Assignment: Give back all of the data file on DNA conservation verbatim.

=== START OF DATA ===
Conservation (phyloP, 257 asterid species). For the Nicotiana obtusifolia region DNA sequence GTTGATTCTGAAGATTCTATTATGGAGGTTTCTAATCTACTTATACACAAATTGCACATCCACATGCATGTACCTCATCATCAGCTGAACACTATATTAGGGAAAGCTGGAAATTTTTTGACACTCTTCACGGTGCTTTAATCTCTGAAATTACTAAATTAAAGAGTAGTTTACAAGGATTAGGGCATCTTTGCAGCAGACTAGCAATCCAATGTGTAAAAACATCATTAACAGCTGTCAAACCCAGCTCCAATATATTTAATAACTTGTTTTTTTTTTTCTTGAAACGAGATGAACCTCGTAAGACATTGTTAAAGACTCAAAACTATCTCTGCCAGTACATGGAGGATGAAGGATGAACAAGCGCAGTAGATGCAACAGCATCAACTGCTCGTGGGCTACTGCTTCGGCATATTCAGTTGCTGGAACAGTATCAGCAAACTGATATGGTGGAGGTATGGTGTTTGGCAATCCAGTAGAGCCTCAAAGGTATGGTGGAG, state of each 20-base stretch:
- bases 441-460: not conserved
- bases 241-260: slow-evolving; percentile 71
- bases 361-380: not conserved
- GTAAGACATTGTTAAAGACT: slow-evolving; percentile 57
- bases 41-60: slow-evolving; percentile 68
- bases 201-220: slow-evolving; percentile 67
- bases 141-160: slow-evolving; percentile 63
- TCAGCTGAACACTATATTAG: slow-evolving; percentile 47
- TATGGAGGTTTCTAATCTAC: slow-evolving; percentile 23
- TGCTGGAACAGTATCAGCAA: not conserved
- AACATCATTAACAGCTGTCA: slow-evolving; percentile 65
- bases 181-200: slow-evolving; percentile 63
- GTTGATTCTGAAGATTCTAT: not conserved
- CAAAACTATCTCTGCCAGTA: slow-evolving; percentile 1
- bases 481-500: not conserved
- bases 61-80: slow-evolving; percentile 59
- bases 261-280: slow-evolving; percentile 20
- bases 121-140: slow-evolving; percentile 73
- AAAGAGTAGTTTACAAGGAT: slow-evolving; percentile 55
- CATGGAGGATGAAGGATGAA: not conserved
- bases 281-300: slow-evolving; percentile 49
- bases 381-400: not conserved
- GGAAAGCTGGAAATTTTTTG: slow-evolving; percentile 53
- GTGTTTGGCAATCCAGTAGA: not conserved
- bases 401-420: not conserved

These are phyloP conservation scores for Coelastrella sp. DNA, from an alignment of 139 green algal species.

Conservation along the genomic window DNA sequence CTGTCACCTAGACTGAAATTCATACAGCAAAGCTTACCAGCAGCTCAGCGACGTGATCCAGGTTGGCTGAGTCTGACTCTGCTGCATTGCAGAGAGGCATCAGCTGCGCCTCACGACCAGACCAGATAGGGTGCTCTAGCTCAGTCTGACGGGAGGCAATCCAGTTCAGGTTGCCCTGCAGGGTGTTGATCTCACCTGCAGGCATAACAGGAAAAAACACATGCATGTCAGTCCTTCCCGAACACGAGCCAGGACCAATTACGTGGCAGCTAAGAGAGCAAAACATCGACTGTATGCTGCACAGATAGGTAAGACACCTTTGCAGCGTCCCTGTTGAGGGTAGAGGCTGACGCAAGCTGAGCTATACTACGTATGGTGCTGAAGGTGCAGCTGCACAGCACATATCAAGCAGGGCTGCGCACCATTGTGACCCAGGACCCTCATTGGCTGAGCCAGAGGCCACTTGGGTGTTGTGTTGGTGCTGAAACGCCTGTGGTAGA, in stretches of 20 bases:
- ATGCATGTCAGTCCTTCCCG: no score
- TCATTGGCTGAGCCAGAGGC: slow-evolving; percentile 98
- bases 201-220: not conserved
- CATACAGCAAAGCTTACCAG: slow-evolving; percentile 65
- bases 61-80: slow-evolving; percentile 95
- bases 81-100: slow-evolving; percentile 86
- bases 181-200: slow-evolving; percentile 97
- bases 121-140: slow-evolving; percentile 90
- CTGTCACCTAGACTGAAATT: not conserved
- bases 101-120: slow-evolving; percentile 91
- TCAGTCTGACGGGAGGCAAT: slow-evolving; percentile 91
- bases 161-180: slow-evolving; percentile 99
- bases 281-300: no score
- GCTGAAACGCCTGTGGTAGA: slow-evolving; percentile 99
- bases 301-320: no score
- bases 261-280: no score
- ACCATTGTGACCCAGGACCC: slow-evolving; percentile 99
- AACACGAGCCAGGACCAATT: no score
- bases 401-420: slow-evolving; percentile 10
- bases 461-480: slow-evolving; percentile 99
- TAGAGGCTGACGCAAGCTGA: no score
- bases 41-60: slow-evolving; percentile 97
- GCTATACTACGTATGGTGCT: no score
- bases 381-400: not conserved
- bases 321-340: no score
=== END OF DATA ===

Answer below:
Conservation (phyloP, 257 asterid species). For the Nicotiana obtusifolia region DNA sequence GTTGATTCTGAAGATTCTATTATGGAGGTTTCTAATCTACTTATACACAAATTGCACATCCACATGCATGTACCTCATCATCAGCTGAACACTATATTAGGGAAAGCTGGAAATTTTTTGACACTCTTCACGGTGCTTTAATCTCTGAAATTACTAAATTAAAGAGTAGTTTACAAGGATTAGGGCATCTTTGCAGCAGACTAGCAATCCAATGTGTAAAAACATCATTAACAGCTGTCAAACCCAGCTCCAATATATTTAATAACTTGTTTTTTTTTTTCTTGAAACGAGATGAACCTCGTAAGACATTGTTAAAGACTCAAAACTATCTCTGCCAGTACATGGAGGATGAAGGATGAACAAGCGCAGTAGATGCAACAGCATCAACTGCTCGTGGGCTACTGCTTCGGCATATTCAGTTGCTGGAACAGTATCAGCAAACTGATATGGTGGAGGTATGGTGTTTGGCAATCCAGTAGAGCCTCAAAGGTATGGTGGAG, state of each 20-base stretch:
- bases 441-460: not conserved
- bases 241-260: slow-evolving; percentile 71
- bases 361-380: not conserved
- GTAAGACATTGTTAAAGACT: slow-evolving; percentile 57
- bases 41-60: slow-evolving; percentile 68
- bases 201-220: slow-evolving; percentile 67
- bases 141-160: slow-evolving; percentile 63
- TCAGCTGAACACTATATTAG: slow-evolving; percentile 47
- TATGGAGGTTTCTAATCTAC: slow-evolving; percentile 23
- TGCTGGAACAGTATCAGCAA: not conserved
- AACATCATTAACAGCTGTCA: slow-evolving; percentile 65
- bases 181-200: slow-evolving; percentile 63
- GTTGATTCTGAAGATTCTAT: not conserved
- CAAAACTATCTCTGCCAGTA: slow-evolving; percentile 1
- bases 481-500: not conserved
- bases 61-80: slow-evolving; percentile 59
- bases 261-280: slow-evolving; percentile 20
- bases 121-140: slow-evolving; percentile 73
- AAAGAGTAGTTTACAAGGAT: slow-evolving; percentile 55
- CATGGAGGATGAAGGATGAA: not conserved
- bases 281-300: slow-evolving; percentile 49
- bases 381-400: not conserved
- GGAAAGCTGGAAATTTTTTG: slow-evolving; percentile 53
- GTGTTTGGCAATCCAGTAGA: not conserved
- bases 401-420: not conserved

These are phyloP conservation scores for Coelastrella sp. DNA, from an alignment of 139 green algal species.

Conservation along the genomic window DNA sequence CTGTCACCTAGACTGAAATTCATACAGCAAAGCTTACCAGCAGCTCAGCGACGTGATCCAGGTTGGCTGAGTCTGACTCTGCTGCATTGCAGAGAGGCATCAGCTGCGCCTCACGACCAGACCAGATAGGGTGCTCTAGCTCAGTCTGACGGGAGGCAATCCAGTTCAGGTTGCCCTGCAGGGTGTTGATCTCACCTGCAGGCATAACAGGAAAAAACACATGCATGTCAGTCCTTCCCGAACACGAGCCAGGACCAATTACGTGGCAGCTAAGAGAGCAAAACATCGACTGTATGCTGCACAGATAGGTAAGACACCTTTGCAGCGTCCCTGTTGAGGGTAGAGGCTGACGCAAGCTGAGCTATACTACGTATGGTGCTGAAGGTGCAGCTGCACAGCACATATCAAGCAGGGCTGCGCACCATTGTGACCCAGGACCCTCATTGGCTGAGCCAGAGGCCACTTGGGTGTTGTGTTGGTGCTGAAACGCCTGTGGTAGA, in stretches of 20 bases:
- ATGCATGTCAGTCCTTCCCG: no score
- TCATTGGCTGAGCCAGAGGC: slow-evolving; percentile 98
- bases 201-220: not conserved
- CATACAGCAAAGCTTACCAG: slow-evolving; percentile 65
- bases 61-80: slow-evolving; percentile 95
- bases 81-100: slow-evolving; percentile 86
- bases 181-200: slow-evolving; percentile 97
- bases 121-140: slow-evolving; percentile 90
- CTGTCACCTAGACTGAAATT: not conserved
- bases 101-120: slow-evolving; percentile 91
- TCAGTCTGACGGGAGGCAAT: slow-evolving; percentile 91
- bases 161-180: slow-evolving; percentile 99
- bases 281-300: no score
- GCTGAAACGCCTGTGGTAGA: slow-evolving; percentile 99
- bases 301-320: no score
- bases 261-280: no score
- ACCATTGTGACCCAGGACCC: slow-evolving; percentile 99
- AACACGAGCCAGGACCAATT: no score
- bases 401-420: slow-evolving; percentile 10
- bases 461-480: slow-evolving; percentile 99
- TAGAGGCTGACGCAAGCTGA: no score
- bases 41-60: slow-evolving; percentile 97
- GCTATACTACGTATGGTGCT: no score
- bases 381-400: not conserved
- bases 321-340: no score